feelings of isolation are common (Kerr & McIntosh, 2000). While the genetic contribution to
some rare diseases is clear, the causes of dysmelia are heterogeneous, including fetal
constraint, vascular disruption, chromosome abnormalities, and teratogens (e.g.,
Thalidomide) (Chen, 2006).
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Parent experiences of healthcare provision and staff communication when any fetal
anomaly or birth defect is identified can have a profound emotional impact, with negative
experiences contributing to heightened stress (Askelsdóttir, Conroy, & Rempel, 2008;
Fleming, Knafl, & Van Riper, 2017). Parent preferences for care at this time include the use
of clear but sensitive language by healthcare providers (Asplin, Wessel, Marions, & Öhman,
2012; Lalor, Devane, & Begley, 2007); receiving verbal and written information about the
abnormality (Alkazaleh et al., 2004; Asplin et al., 2012; Lalor, Begley, & Galavan, 2008); and
experiencing minimal delays between identification of the initial problem and the
communication of this to parents (Alkazaleh et al., 2004). However, services often fail to
deliver this and parents frequently report experiencing delays (Askelsdóttir et al., 2008;
Mitchell, 2004; Van der Zalm & Byrne, 2006); confusing information (Asplin et al., 2012;
Oscarsson, Gottvall, & Swahnberg, 2015); insensitive language from staff (Fleming et al.,
2017; Mitchell, 2004); and feeling unsupported (McKechnie, Pridham, & Tluczek, 2016).
The majority of research into parent experiences of diagnosis during the prenatal and
perinatal periods has focused on abnormalities which occur more commonly, and there is a
lack of research into experiences of rare disease diagnosis. Understanding this is important
as communicating news of a rare disease can be particularly challenging; specialist
knowledge about these abnormalities is rarely available in local services and healthcare
providers may struggle to know how to communicate a diagnosis which they feel under-
informed about (Andrews, Williams, VandeCreek, & Allen, 2009). This can cause anxiety in
healthcare providers (Simpson & Bor, 2001) and amplify parental stress (Andrews et al.,
2009). It can also hinder parental decision making and care-giving. In the case of dysmelia,
prenatal identification may require expectant parents to make life-changing decisions around
whether to receive invasive testing or a termination, and 20-50% of pregnancies where
dysmelia is identified are terminated (Gold et al., 2011; Holder-Espinasse et al., 2004;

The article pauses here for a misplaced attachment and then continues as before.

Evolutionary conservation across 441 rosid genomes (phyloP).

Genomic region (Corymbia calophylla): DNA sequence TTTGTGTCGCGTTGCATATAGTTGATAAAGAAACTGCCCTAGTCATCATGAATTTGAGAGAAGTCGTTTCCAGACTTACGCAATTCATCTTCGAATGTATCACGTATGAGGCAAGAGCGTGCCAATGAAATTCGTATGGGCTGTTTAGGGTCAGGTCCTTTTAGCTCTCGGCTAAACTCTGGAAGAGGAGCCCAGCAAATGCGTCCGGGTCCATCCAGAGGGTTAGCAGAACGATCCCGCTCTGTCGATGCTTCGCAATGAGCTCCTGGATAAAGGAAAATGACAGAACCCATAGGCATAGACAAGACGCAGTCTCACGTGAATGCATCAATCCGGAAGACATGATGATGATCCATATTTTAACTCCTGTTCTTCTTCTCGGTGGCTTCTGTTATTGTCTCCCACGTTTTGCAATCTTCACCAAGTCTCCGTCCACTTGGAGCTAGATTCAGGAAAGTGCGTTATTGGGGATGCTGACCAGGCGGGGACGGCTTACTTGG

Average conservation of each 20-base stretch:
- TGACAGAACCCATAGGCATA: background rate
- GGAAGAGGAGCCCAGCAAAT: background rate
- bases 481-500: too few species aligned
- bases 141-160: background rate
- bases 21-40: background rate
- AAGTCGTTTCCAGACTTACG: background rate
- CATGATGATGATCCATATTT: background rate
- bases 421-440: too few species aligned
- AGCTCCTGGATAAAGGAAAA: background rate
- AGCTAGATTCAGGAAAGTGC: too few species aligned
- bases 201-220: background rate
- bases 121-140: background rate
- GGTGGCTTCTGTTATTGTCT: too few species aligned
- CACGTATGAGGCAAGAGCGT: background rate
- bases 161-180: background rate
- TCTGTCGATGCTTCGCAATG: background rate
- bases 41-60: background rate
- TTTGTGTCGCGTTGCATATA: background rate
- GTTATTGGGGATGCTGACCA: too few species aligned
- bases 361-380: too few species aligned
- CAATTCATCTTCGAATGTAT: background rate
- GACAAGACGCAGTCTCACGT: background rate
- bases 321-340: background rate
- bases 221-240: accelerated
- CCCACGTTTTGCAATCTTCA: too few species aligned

McGuirk et al., 2001). Postnatal identification requires parents to provide appropriate care for
a child with a disability without any time for information gathering or preparation. Improving
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healthcare provision at the point of diagnosis is of key importance to ensuring parents are
supported with these challenges, but minimal research has investigated this.
Of the studies which have been conducted in parents of children with dysmelia, it is
clear peer support groups are highly valued and parents appreciate being given contact
information for these organizations, or ‘signposted’ to them (Johnson et al., 2016; Kerr &
McIntosh, 2000). However, no study has provided an in-depth understanding of parents’
initial experiences and preferences for communication of a dysmelia diagnosis, whether
these vary when diagnosis is made in prenatal services compared to postnatal services, and
whether fathers describe different experiences and preferences to mothers. Such
information is imperative for family nurses working with childbearing families; it can help
nurses anticipate stressors these families and families receiving other rare diagnoses may
experience, and enable the identification of resources which may be beneficial for them
(Veltri, Wilson-Mitchell, & Bell, 2015). It can also inform the practice of family nurses involved
in the communication of rare diagnoses or the facilitation of therapeutic conversations in this
context to support and promote family relationships (Bell, 2016). Concomitantly, recent
research suggests that most parents continue to be dissatisfied with the care they receive at
this time (Johnson et al., 2016). The way in which diagnoses are communicated during the
prenatal and perinatal periods can have a lasting emotional impact (Chaplin, Schweitzer, &
Perkoulidis, 2005), and as such there is a need to provide healthcare staff with
recommendations for how to approach this important aspect of healthcare. This study sought
to address these issues by conducting one-to-one semi-structured interviews to explore
parent experiences and preferences when their baby was first diagnosed with a limb
difference. Parents were recruited who had learned of their baby’s limb difference during
both the prenatal and postnatal periods.
Methods
This study used qualitative methods to explore parent experiences when their baby
was diagnosed with dysmelia, a group of rare diseases characterised by congenital limb
reductions, and to understand how family focused care for these families could be improved.
Participants and Recruitment
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We recruited mothers and fathers of children with dysmelia who were aged 5 or
under. These parents were based in the United Kingdom and were recruited via a purposeful
sampling method. Parents responded to study advertisements which were distributed via
third sector organizations for families with children with dysmelia (e.g., Reach) and social
media (Twitter and Facebook). Recruitment continued until data saturation was reached.